Military and Family Members
You might want to talk to someone about what is going on inside you but, who would understand? Counseling a military member involves knowing the environment.
I have that perspective. I was a dependent to my father who was in the Army for over 30 years. I joined the US Army Reserves and served a number of years until I met my husband, on active duty in the Navy. Soon thereafter, he joined the US Army and we spent the bulk of our career relocating to numerous bases across the world until he retired after 20 years of service. As life would have it, our son joined the US Army and is currently on active duty. I have been through deployments, separations, training exercises, disabilities and purple hearts.
Sometimes, at family gatherings, that one relative might lean over and ask you “How many people have you killed?” Outsiders may scrutinize your every movement because they are concerned that you may attack your neighbor in an outrage or that you suffer from PTSD (Post Traumatic Stress Disorder). Your kids, “Military Brats”, are thought to be damaged because they have moved so many times and never established long-term relationships. Some people even say that “Every military marriage ends up in divorce” and look for flaws in your relationship at home.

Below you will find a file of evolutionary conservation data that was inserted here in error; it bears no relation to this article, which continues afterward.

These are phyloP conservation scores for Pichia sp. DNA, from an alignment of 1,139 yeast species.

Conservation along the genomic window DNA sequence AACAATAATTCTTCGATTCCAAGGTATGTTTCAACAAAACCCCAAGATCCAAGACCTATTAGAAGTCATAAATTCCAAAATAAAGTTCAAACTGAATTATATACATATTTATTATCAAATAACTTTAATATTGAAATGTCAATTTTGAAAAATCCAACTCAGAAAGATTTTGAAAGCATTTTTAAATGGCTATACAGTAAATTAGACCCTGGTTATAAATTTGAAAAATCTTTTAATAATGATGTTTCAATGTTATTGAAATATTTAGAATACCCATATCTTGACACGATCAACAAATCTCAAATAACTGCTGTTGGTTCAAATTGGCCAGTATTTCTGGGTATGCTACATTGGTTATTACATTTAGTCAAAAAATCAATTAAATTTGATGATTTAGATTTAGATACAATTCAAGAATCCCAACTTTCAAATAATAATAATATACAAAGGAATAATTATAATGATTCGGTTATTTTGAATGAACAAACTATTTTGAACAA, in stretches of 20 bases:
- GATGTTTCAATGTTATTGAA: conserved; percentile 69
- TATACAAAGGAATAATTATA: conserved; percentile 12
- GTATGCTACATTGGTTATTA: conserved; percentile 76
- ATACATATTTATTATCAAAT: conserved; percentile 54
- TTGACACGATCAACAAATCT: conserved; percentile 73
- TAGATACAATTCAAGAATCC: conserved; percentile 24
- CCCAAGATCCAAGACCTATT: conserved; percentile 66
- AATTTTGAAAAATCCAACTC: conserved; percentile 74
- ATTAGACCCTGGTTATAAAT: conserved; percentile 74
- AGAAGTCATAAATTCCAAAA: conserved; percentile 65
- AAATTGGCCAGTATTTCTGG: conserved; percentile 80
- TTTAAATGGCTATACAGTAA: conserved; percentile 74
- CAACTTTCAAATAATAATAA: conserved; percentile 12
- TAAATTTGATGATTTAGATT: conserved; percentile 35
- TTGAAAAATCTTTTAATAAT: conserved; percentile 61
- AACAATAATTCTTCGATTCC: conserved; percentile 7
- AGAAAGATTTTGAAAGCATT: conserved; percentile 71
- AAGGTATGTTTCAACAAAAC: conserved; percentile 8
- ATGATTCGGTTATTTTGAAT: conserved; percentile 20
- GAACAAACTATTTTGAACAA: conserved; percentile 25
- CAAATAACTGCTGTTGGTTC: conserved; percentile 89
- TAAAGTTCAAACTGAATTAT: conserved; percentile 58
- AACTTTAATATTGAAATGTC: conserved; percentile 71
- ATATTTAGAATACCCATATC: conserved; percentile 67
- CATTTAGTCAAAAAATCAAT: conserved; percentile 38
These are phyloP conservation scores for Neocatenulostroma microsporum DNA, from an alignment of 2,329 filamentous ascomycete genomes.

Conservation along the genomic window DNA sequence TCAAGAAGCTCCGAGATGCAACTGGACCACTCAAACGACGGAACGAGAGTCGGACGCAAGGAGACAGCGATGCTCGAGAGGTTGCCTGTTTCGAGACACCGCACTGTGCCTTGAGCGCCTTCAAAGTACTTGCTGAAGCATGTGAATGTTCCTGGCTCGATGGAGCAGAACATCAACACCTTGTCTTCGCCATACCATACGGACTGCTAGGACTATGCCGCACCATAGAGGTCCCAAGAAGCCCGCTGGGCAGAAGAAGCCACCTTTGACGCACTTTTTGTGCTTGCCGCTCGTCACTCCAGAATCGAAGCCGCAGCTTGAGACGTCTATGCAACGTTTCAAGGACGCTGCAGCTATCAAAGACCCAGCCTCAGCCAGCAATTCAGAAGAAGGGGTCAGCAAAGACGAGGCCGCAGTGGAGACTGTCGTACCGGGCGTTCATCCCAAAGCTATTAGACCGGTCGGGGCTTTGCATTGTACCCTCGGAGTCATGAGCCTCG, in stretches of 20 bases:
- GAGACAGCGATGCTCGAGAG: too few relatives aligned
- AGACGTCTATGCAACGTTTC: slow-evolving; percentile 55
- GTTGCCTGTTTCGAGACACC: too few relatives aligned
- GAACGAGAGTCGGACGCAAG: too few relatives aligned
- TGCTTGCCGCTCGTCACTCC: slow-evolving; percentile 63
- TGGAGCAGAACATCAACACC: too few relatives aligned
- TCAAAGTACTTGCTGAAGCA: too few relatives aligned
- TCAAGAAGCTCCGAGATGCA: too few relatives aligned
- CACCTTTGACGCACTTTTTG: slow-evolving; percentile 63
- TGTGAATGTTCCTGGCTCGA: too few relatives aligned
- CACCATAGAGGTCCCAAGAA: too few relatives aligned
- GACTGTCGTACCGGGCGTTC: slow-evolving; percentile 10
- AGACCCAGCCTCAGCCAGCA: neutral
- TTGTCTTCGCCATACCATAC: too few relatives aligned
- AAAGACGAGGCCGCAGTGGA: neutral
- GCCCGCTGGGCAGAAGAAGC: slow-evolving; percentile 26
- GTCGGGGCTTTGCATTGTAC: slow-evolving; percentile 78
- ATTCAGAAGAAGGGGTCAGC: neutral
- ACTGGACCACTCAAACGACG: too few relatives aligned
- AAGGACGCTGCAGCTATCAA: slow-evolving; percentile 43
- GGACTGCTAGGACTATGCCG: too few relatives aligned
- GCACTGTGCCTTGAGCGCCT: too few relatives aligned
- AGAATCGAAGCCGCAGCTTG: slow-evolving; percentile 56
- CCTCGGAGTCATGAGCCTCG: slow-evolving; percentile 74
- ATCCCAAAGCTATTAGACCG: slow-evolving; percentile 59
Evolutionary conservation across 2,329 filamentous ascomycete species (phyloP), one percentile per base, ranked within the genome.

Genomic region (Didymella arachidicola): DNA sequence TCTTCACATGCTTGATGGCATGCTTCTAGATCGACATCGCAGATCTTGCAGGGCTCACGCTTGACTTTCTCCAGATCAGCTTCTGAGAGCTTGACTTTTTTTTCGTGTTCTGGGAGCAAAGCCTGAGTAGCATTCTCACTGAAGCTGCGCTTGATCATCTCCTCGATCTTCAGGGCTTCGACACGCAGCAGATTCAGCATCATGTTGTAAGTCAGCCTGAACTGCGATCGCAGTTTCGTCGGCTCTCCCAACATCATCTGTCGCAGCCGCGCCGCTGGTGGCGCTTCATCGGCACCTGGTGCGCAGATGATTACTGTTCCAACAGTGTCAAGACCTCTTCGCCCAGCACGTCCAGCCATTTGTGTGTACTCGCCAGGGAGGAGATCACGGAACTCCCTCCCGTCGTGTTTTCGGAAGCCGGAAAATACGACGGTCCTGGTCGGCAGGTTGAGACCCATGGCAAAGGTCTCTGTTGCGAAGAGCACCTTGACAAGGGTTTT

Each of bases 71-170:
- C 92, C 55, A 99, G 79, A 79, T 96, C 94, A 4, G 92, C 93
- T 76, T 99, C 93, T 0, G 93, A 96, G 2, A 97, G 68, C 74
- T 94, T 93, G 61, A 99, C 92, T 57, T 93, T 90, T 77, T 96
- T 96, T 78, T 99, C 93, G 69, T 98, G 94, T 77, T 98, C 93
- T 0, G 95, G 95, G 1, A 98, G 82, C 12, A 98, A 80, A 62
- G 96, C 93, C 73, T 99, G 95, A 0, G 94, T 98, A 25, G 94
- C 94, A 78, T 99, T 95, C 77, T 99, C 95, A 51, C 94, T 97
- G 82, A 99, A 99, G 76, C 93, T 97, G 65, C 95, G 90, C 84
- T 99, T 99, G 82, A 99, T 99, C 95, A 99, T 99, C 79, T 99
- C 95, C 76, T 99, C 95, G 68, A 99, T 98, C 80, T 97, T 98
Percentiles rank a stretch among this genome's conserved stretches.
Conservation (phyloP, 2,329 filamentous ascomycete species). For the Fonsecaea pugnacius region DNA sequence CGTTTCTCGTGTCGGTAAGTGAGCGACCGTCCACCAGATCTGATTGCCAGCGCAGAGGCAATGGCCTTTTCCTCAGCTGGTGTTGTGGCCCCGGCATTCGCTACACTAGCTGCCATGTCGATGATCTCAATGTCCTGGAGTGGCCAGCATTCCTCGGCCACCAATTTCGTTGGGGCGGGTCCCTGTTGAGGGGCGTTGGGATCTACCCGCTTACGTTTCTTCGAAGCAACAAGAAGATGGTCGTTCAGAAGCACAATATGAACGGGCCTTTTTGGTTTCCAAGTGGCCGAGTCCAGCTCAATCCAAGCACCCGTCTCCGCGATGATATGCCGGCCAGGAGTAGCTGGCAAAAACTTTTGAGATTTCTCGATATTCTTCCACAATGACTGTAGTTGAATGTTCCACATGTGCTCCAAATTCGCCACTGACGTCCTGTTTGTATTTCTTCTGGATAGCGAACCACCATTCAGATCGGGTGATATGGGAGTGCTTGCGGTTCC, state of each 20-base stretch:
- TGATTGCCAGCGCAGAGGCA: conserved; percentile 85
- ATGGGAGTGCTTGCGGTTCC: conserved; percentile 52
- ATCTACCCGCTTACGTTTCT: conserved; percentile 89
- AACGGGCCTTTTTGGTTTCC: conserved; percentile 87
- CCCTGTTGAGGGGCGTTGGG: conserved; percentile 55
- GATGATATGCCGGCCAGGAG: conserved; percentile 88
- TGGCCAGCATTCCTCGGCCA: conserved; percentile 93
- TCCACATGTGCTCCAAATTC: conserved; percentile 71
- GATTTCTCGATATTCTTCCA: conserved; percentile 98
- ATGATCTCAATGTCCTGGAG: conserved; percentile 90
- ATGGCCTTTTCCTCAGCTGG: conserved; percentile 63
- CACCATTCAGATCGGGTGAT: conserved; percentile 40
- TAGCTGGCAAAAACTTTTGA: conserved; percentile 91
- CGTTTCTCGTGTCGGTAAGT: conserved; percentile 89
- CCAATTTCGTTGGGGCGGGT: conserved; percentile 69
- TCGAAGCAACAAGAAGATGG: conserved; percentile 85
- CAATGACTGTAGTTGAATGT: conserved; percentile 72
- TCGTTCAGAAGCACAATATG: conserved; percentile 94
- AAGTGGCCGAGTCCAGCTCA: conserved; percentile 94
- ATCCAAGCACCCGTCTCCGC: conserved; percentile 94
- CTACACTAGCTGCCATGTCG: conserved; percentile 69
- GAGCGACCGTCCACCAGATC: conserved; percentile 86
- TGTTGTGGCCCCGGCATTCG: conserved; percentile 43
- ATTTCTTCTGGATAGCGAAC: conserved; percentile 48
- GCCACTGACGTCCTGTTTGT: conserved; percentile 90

Rumors. Gossip. It doesn’t have to be this way…Let me help you heal the wounds…
Sometimes we face challenges that the average person never dreamed of experiencing….
How do we talk about those haunting nightmares, the seething anger, (even over small details), or the self-loathing about things we never imagined we would have to do, and we did do them.
There is guilt, fear, numbness and, yet, at the same time…a sense of accomplishment for doing service for others, success at making a difference in people’s lives and achievement in a challenging career.
Complicated emotions. It doesn’t have to be this way…Let me help you heal the wounds…
We just keep doing our jobs, living our lives as a military family the best we know how. Sometimes it is not just the returning service member that is affected. Often, problems occur with the wives, partners, parents and children. They can experience a multitude of negative emotions that can disrupt their lives and they don’t know how to deal with the emotions.
Who can they go to?
Personally, I have experience with living the military life and the challenges it presents. I have navigated through the obstacles, trained with the best and will work with you so that you can live your life again.
Counseling has shown significant results in relieving, and even curing, some of the difficulties that service members and/or family members face.
Relationships have been reestablished and are thriving. There is great promise that the experienced symptoms will diminish and normalcy will return.